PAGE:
For winning Launch Pad, Arepa Zone will take over the Ris stall at Union Market by the end of August for a period of six to 12 months. The title includes various other perks, including the opportunity to be mentored by Ris chef-owner Ris Lacoste and a variety of other restaurateurs and industry insiders. (Last year's Launch Pad winner, Mason-Dixie Biscuit Co., also operates a stand at Union Market.)
Al Goldberg, founder of culinary incubator Mess Hall, which organized Launch Pad, said about 50 businesses submitted their plans for consideration in the contest. They were narrowed down to a pool of 10, followed by a cull to the five finalists: Arepa Zone, Whisked!, Half Smoke, Bao Bar (which just yesterday changed its name from Bao Bros Bar) and Bene Ristorante.
The finalists had about an hour to serve tastes of their fare to the attendees as well as judges Goldberg, Lacoste, Katsuya Fukushima of Daikaya, Patrick O'Connell of the Inn at Little Washington, Aaron Silverman of Rose's Luxury, Nora Pouillon of Restaurant Nora and David Hall of investor Revolution.
Each finalist then made a five-minute pitch to the judges about their business and why they'd be the best candidate for the stall.
"We wanted to fill the void" of Venezuelan food in Washington, said Arepa Zone's Gabriela Febres, who owns the business with Ali Arellano. "We wanted to bring something new to the city."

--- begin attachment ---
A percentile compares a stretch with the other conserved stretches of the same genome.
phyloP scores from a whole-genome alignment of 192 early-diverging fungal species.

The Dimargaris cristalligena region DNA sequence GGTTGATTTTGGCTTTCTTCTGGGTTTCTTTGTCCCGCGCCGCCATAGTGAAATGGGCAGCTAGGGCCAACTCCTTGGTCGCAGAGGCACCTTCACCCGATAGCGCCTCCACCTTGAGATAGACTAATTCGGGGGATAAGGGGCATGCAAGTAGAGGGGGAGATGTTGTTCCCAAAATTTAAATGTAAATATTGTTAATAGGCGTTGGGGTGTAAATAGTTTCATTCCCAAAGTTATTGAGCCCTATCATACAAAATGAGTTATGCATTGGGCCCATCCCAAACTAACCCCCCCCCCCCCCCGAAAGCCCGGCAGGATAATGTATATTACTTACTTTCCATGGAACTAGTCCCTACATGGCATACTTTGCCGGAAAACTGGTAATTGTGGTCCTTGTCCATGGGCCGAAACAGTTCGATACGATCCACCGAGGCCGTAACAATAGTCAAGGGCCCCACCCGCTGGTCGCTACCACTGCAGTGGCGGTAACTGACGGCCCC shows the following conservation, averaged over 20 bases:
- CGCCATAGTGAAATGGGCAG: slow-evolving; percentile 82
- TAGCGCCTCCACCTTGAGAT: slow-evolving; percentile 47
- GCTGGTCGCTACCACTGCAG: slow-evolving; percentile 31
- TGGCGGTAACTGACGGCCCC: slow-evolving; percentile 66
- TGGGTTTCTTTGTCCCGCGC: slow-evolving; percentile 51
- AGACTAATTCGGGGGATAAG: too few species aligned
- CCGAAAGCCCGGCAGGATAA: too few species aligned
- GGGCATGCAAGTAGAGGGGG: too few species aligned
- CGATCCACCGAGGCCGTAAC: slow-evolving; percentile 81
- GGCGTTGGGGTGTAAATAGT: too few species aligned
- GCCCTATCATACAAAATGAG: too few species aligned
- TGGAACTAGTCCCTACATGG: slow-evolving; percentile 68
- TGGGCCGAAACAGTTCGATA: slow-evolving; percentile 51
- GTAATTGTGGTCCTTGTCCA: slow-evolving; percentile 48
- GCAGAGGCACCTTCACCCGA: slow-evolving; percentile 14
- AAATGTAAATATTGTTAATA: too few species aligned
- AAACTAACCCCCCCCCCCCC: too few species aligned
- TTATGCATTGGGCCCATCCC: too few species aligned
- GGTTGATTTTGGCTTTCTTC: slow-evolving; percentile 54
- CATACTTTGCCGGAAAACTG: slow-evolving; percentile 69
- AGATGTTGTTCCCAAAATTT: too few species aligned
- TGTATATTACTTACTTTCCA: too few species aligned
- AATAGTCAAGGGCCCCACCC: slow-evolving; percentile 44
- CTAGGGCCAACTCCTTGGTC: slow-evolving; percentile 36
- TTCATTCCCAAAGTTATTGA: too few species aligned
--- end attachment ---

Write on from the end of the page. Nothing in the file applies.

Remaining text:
Febres said Arepa Zone is currently working on building out a commercial kitchen, which will serve the truck and Union Market stall, as well as a second truck and brick-and-mortar they hope to launch within two years.
After all the pitches, the judges reconvened to pick their winner. The criteria included the branding impact and company story, market opportunity, taste of the food and financial understanding. The audience vote also factored into five percent of the overall score.
Bao Bar won the people's choice award. At the end of the event, Goldberg made a surprise announcement: Both Mess Hall and Edens, the developer behind Union Market, were interested in working with the fast-casual Asian bun venture founded by Louis Grayson and Nelson Wong. That may include free membership at Mess Hall, as well as a potential opportunity at a spot owned by Edens.
As Lacoste told all the aspiring food businesses, "We're here to help you. This business is not easy."